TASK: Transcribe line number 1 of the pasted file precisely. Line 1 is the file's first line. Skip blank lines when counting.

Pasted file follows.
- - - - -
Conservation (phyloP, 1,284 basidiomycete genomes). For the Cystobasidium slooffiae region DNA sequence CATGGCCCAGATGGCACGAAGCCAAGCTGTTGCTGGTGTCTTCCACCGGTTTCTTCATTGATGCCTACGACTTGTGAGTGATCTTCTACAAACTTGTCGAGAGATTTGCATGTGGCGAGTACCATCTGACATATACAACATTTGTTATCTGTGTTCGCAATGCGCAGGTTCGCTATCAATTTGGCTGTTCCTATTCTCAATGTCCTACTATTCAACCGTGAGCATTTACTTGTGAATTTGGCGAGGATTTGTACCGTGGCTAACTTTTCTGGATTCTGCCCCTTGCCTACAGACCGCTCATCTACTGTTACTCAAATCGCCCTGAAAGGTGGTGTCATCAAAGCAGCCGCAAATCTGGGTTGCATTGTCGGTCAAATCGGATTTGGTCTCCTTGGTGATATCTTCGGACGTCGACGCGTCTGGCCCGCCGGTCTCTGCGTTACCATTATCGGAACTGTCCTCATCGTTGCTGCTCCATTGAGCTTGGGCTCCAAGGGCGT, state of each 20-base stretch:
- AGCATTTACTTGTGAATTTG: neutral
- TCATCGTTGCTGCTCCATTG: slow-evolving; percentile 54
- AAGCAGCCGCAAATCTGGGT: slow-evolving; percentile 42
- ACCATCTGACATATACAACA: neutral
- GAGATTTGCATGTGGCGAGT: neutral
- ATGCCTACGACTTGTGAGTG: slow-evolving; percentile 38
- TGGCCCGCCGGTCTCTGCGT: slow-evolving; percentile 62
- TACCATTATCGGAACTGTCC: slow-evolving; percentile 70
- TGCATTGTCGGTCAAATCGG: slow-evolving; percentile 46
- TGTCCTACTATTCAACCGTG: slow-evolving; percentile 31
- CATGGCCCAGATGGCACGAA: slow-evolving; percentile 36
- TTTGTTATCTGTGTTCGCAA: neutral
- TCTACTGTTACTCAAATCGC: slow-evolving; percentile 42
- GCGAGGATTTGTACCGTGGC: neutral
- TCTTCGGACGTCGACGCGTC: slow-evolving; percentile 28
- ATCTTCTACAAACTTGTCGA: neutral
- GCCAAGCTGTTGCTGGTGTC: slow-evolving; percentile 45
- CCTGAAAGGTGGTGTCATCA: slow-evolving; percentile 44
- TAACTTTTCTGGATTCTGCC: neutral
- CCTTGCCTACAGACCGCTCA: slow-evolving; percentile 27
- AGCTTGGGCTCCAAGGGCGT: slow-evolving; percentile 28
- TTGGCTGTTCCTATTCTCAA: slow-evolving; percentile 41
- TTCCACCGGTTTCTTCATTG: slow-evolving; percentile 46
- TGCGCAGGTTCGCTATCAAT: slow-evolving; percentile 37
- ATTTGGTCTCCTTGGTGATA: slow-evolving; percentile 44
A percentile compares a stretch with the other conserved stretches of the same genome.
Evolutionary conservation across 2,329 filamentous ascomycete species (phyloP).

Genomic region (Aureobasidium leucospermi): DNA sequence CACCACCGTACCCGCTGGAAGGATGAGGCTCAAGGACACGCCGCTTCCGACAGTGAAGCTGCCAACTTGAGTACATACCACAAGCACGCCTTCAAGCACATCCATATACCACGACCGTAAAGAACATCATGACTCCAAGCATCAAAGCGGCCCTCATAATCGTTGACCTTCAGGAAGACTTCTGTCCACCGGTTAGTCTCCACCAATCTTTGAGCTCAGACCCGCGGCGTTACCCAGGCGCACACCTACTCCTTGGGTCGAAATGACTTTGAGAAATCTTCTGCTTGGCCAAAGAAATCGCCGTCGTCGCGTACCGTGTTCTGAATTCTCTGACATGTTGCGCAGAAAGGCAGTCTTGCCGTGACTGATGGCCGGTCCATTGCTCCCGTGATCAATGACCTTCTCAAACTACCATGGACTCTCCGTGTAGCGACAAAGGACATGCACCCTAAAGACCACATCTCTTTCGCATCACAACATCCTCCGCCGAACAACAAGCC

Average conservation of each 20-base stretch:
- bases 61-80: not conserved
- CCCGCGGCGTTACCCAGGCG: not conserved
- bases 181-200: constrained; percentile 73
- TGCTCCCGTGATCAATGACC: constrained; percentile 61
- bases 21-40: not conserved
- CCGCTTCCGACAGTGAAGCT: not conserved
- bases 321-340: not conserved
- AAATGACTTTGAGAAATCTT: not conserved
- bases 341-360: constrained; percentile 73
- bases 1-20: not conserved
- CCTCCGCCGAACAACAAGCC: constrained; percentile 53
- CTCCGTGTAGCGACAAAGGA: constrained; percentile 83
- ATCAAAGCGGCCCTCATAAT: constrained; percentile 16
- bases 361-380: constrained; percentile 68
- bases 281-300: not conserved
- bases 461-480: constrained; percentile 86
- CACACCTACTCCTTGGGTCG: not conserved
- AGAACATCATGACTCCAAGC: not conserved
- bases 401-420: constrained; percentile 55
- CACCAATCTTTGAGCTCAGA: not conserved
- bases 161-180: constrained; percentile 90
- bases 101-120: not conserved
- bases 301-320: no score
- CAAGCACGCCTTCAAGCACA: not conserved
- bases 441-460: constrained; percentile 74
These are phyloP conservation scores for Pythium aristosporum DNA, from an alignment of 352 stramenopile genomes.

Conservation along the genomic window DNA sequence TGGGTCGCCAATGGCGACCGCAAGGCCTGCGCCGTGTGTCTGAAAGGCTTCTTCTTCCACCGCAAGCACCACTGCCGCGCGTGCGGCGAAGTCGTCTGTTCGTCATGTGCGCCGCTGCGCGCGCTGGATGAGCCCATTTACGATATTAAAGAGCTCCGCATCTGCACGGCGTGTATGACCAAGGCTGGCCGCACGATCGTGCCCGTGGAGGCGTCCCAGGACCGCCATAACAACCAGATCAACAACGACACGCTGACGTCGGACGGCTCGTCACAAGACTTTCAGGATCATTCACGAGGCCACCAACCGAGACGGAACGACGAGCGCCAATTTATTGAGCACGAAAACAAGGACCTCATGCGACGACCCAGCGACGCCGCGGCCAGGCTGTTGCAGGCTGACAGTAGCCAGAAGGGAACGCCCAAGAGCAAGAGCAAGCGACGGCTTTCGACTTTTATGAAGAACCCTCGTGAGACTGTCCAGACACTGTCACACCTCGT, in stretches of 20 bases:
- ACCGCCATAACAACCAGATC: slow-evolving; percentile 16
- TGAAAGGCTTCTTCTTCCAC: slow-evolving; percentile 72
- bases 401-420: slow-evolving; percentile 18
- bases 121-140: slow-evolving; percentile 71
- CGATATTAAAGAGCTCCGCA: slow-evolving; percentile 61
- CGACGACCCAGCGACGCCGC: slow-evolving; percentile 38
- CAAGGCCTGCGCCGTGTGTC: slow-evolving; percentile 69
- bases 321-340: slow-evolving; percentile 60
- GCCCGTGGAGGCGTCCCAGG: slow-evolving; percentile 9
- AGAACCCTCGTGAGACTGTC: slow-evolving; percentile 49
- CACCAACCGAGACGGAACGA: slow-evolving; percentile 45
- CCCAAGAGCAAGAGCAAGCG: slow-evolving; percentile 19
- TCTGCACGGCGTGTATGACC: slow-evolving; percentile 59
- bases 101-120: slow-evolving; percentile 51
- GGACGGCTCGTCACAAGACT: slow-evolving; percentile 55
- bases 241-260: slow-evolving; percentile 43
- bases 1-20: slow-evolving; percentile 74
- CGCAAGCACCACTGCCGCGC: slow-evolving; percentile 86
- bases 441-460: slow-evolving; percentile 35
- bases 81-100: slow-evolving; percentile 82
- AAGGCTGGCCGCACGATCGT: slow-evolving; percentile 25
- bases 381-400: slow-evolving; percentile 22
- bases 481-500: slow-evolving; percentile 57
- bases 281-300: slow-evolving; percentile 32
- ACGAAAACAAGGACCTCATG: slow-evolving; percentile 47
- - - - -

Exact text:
Conservation (phyloP, 1,284 basidiomycete genomes). For the Cystobasidium slooffiae region DNA sequence CATGGCCCAGATGGCACGAAGCCAAGCTGTTGCTGGTGTCTTCCACCGGTTTCTTCATTGATGCCTACGACTTGTGAGTGATCTTCTACAAACTTGTCGAGAGATTTGCATGTGGCGAGTACCATCTGACATATACAACATTTGTTATCTGTGTTCGCAATGCGCAGGTTCGCTATCAATTTGGCTGTTCCTATTCTCAATGTCCTACTATTCAACCGTGAGCATTTACTTGTGAATTTGGCGAGGATTTGTACCGTGGCTAACTTTTCTGGATTCTGCCCCTTGCCTACAGACCGCTCATCTACTGTTACTCAAATCGCCCTGAAAGGTGGTGTCATCAAAGCAGCCGCAAATCTGGGTTGCATTGTCGGTCAAATCGGATTTGGTCTCCTTGGTGATATCTTCGGACGTCGACGCGTCTGGCCCGCCGGTCTCTGCGTTACCATTATCGGAACTGTCCTCATCGTTGCTGCTCCATTGAGCTTGGGCTCCAAGGGCGT, state of each 20-base stretch: